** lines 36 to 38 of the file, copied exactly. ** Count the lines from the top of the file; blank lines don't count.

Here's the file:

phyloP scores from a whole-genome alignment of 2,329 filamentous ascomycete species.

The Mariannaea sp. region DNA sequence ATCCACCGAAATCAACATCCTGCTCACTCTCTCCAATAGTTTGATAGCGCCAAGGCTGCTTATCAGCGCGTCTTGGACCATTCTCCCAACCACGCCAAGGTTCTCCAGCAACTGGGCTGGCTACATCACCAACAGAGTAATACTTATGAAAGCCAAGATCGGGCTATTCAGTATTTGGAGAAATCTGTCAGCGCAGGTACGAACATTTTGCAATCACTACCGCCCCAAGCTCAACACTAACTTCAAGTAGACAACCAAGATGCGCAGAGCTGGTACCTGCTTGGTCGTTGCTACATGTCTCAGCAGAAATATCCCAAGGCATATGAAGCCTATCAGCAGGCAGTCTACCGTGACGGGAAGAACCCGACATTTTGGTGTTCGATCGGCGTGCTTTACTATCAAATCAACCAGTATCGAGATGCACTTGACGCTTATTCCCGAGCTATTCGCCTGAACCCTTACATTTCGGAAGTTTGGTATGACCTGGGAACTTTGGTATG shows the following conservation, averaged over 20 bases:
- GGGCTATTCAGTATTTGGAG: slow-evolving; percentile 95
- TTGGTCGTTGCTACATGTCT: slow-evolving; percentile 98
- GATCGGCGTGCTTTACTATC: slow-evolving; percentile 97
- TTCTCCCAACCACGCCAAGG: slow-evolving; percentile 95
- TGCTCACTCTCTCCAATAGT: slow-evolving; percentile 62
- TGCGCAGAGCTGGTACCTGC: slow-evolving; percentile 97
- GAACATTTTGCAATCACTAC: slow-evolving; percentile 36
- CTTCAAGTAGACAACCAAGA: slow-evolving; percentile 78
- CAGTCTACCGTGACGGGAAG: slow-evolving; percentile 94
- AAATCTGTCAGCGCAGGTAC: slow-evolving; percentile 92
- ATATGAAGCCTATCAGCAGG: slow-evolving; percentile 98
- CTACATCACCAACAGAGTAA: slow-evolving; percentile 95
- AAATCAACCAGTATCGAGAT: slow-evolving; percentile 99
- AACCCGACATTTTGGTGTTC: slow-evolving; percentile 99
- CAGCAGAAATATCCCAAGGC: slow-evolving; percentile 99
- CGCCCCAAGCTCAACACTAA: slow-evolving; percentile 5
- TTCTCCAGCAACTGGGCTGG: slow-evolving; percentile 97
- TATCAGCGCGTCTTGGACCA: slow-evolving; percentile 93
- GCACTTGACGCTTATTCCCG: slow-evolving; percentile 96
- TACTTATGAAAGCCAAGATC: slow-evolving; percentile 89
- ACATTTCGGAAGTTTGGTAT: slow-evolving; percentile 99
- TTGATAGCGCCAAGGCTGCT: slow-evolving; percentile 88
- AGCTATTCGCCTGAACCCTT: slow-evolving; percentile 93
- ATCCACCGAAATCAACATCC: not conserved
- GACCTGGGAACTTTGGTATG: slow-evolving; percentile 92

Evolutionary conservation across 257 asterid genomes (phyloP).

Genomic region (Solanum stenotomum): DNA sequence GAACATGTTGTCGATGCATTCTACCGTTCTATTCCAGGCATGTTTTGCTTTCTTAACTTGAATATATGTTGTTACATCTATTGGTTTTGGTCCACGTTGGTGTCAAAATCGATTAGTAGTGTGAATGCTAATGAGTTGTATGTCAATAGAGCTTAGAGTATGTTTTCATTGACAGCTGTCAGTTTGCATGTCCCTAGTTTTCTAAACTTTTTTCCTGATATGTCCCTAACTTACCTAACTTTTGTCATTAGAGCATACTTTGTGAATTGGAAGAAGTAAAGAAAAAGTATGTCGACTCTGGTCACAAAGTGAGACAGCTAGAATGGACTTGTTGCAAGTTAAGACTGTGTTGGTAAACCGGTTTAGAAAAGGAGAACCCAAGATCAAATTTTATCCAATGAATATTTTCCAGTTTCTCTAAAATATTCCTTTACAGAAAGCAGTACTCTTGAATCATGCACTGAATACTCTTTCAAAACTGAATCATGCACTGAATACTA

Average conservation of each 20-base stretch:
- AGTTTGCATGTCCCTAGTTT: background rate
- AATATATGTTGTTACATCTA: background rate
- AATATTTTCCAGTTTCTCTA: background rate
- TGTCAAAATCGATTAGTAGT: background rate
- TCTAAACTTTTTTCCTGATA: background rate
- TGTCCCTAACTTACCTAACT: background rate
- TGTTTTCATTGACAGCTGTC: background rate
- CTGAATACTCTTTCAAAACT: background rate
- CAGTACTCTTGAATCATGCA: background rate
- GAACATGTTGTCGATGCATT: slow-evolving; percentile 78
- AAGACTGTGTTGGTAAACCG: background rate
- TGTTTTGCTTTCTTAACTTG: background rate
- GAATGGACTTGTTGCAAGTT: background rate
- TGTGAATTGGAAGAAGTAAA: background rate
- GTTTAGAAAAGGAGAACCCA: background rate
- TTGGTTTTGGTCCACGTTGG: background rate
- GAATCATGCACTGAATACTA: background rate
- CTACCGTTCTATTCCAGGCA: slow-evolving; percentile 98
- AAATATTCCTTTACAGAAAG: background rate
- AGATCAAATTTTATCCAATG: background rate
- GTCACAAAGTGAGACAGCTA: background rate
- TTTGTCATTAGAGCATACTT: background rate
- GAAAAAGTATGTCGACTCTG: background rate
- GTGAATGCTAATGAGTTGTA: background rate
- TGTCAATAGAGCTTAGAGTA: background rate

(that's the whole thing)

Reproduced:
- TGTCCCTAACTTACCTAACT: background rate
- TGTTTTCATTGACAGCTGTC: background rate
- CTGAATACTCTTTCAAAACT: background rate